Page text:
“Life Zone”

“Life Zone”

At first glance, Simon Hanselmann’s “Life Zone” could pass as an Adult Swim show, or even a reality television one, if the characters were, you know, human. If you have a distaste for reading about drug culture, then this is definitely not for you. This piece is rife with drug humor, as the main characters spend most of their time getting drunk or high off of everything from marijuana to ketamine. The portrayal of their drug use is quite complex however, giving us insights into the life of a group of high school friends, now in their thirties, who live in a house together that mirrors a peculiar hybrid of Half Baked and The Real World.

With the exception of one character, who I will get into later, they seem to suffer from an “amotivational syndrome” of sorts, preferring to watch movies and television on their sofa instead of working. They are quintessential slackers, appearing apathetic and out of touch with reality, but their drug use actually allows them to see the world with awe, beauty, and at times insight. It also gets them into situations that seem like brilliant ideas at the time, but are completely ridiculous, obscene, and often dangerous. Hanselmann throws a lot of gross humor into the stories, which might be off-putting to some, but in my opinion, is well utilized.

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“Life Zone” revolves around four main characters: Meg, Mogg, Werewolf Jones, and Owl. Meg, a witch, and the only female in the group, is an insecure, self-conscious, and self-medicating witch who is unknowingly the object of the other three’s affection. She is one of those people who does not realize her true value. Mogg, her cat partner, is your “typical” stoner who puts minimal effort into everyday activities. He is nonchalant, easy-going, and self-assured. Werewolf Jones, their raucous neighbor, is in constant party mode, instigating debaucheries wherever he goes. He’s also an aggressive bully at times. The most markedly different character is housemate Owl, a neurotic, yet impressionable character who is easily persuaded to go along with the rest of the characters’ intoxicated escapades. One of the reoccurring comedic gags throughout the story is him being beat up in various situations, usually due to his misjudgment, self-righteousness, and bad luck.

The book is composed of four short stories which nicely showcase Hanselmann’s strong character design and development. In the first story, “Jobs”, Owl realizes that he is paying a disproportionate amount of rent. He is the responsibly employed one and as such Meg and Mogg feel that they are off the hook for taking care of their end of the deal. Despite their aversion to working, Owl secures jobs for them through a family friend at Hot Outdoors, a camping store with a ridiculously provocative marketing campaign. Surprisingly Meg, Mogg, and Werewolf Jones  show up to work, but things take an absurd turn as they transform their place of employment into a drug-fueled club and cleave a "portal" into the wall in a failed attempt get to the Forever 21 store, so they can all be "21 Forever." Little references in this book, whether they be pop cultural or simply subversive, add subtle humorous jabs at the inherent ridiculousness of existence.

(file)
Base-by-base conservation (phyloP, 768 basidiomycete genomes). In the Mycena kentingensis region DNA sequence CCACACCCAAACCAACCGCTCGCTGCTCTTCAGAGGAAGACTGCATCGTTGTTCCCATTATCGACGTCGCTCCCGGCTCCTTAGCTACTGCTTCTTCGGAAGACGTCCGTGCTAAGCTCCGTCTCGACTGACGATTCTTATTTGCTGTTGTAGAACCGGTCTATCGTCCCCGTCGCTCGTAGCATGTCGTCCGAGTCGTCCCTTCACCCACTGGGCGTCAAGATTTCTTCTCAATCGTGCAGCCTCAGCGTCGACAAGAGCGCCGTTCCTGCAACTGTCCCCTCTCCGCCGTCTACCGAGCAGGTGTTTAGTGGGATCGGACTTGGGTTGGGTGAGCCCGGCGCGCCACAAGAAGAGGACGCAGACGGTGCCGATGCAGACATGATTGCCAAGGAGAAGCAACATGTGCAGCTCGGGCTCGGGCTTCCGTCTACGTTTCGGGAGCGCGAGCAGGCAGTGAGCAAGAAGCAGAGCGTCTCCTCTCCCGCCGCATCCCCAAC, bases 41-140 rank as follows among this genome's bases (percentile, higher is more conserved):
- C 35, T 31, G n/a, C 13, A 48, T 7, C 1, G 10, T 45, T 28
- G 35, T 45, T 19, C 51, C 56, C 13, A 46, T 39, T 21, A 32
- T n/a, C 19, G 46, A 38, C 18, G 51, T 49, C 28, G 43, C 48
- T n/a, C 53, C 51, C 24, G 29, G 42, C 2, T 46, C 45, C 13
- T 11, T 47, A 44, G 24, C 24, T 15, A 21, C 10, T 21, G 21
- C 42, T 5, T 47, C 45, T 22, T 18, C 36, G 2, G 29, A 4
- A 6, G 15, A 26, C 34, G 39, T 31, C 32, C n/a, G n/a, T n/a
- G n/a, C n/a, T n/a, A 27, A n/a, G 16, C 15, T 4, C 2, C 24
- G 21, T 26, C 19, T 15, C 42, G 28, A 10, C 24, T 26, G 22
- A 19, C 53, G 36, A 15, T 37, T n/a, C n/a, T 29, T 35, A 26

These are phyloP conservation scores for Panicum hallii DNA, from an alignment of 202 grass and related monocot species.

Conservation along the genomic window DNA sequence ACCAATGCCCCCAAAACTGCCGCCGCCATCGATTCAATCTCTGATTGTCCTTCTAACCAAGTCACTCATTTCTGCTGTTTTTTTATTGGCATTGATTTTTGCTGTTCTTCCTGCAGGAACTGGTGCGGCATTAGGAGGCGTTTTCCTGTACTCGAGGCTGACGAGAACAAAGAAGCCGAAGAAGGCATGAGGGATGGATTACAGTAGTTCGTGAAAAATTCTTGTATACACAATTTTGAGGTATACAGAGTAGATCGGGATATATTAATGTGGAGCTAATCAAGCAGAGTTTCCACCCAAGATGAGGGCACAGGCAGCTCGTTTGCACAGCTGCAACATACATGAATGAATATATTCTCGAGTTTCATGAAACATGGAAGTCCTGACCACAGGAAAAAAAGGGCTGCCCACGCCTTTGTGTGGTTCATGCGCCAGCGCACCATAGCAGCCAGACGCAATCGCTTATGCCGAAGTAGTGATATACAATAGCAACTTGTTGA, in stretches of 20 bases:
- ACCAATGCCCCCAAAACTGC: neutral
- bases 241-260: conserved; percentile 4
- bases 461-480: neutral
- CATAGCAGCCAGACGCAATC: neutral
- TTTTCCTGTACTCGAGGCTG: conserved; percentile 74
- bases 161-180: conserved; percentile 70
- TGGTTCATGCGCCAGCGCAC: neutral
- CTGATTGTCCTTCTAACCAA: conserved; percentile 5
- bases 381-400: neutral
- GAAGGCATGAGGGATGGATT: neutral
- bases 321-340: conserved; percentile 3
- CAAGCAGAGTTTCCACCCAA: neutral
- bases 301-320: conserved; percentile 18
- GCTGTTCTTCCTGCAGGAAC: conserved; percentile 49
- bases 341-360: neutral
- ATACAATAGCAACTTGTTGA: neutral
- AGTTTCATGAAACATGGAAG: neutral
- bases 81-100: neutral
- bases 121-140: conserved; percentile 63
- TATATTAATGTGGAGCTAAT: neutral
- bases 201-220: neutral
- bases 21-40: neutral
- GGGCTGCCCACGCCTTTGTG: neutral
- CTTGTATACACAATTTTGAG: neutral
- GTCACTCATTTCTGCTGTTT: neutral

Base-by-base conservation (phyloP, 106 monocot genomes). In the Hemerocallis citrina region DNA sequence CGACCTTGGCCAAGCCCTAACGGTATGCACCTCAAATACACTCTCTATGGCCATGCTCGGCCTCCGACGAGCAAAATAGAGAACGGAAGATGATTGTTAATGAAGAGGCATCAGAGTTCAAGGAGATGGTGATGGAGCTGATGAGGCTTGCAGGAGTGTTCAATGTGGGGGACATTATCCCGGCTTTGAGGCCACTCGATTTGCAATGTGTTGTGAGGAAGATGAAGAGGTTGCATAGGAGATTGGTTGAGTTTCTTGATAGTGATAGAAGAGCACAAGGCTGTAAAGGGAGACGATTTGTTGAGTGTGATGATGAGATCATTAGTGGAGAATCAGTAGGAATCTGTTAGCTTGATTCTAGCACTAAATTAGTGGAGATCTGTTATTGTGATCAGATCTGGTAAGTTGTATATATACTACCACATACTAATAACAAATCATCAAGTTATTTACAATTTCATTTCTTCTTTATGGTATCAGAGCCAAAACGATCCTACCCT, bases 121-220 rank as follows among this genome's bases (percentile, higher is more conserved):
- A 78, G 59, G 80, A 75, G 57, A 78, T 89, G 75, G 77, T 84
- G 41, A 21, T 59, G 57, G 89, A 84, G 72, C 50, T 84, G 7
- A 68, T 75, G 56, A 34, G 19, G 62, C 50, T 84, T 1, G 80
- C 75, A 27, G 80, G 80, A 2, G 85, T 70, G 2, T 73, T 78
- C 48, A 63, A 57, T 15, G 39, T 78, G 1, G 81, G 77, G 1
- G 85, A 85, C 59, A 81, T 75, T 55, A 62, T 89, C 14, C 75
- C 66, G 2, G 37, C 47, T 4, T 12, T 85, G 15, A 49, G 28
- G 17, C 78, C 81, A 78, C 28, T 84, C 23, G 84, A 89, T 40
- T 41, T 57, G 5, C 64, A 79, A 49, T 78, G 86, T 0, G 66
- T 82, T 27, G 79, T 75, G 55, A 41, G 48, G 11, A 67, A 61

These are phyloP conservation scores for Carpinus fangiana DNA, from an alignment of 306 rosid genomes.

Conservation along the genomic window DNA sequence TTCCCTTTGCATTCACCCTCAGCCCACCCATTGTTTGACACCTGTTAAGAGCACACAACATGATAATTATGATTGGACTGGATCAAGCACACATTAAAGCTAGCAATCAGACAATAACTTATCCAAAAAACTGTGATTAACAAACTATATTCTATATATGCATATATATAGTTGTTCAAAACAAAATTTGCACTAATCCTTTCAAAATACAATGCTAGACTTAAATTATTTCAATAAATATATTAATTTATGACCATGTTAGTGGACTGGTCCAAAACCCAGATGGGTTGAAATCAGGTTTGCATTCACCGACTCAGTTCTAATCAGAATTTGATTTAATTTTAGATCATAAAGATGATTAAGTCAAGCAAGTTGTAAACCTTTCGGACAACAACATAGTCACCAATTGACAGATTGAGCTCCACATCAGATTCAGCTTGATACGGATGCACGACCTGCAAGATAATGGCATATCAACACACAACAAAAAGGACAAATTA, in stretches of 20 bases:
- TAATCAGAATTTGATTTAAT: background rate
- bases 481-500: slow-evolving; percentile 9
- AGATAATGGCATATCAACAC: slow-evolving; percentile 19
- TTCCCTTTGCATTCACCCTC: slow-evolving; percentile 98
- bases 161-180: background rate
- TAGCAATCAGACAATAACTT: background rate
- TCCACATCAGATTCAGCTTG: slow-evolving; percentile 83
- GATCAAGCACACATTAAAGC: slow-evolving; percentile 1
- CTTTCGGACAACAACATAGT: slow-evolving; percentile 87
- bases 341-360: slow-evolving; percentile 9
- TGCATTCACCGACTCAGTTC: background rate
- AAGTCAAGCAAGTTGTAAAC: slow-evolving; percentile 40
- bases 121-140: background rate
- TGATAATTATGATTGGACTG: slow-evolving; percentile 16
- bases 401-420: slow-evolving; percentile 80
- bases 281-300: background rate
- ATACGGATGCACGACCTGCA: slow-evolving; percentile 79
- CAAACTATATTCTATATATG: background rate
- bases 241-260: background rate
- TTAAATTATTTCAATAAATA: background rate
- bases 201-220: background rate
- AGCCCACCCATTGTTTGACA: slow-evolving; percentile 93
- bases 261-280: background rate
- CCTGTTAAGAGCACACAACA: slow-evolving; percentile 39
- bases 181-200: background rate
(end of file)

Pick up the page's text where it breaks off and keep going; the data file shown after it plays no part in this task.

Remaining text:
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In the second story, “Owl’s Date”, Owl attempts to save a relationship with a girl named Heather, who he royally screwed up with at a party. Heather makes multiple attempts to break up with him at a Korean restaurant, but Owl denies them, instead playing a practical joke on some teens outdoors, which gets him into another physical altercation. What I liked about this story was the examination of the confusion of romantic relationships, especially as Heather regrettably takes Owl back out of pity. It is more understated than the other stories and is placed appropriately between “Jobs” and Hanselmann’s next story, “High School”.

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“High School” is essentially a high school parody, comparable to any teen movie or sitcom. The gang ponders whether they should attend their high school reunion, which conjures up that typical “Ugh, I don’t want to deal with this, but I’m sort of intrigued” reaction. They flashback to their high school days as a group of drug fueled misfits, non-conformists, and badasses. Seeing the origin of their drug use makes you wonder if they would still be friends if they were sober or at least moderate. Yes, they party and have a grand old time, but there are unspoken tensions in the group, such as Owl, Mogg, and Werewolf Jones’ competing crushes on Meg.

“Altered Beasts”, the last story, follows Meg as she gets ready to go to a friend’s engagement party. The panels of her getting ready nicely showcase Hanselmann’s watercoloring as well as his thin but assured linework (Meg’s flowing hair strands are a perfect example). Meg manages to pull Mogg out of yet another drug induced stupor to go to the party. My favorite part of this story is the last two pages of the two looking at the brilliant moon. It is one of those transcendent moments where Meg perfectly articulates, “I could die right now and I wouldn’t even care”.


This is a well-crafted, crass, and funny book. It is also quite an artistic accomplishment given the fact that Hanselmann works in a 12-panel grid with such spatial variability. I look forward to seeing what other capers this eccentric gang gets into in future works and whether they evolve as individuals.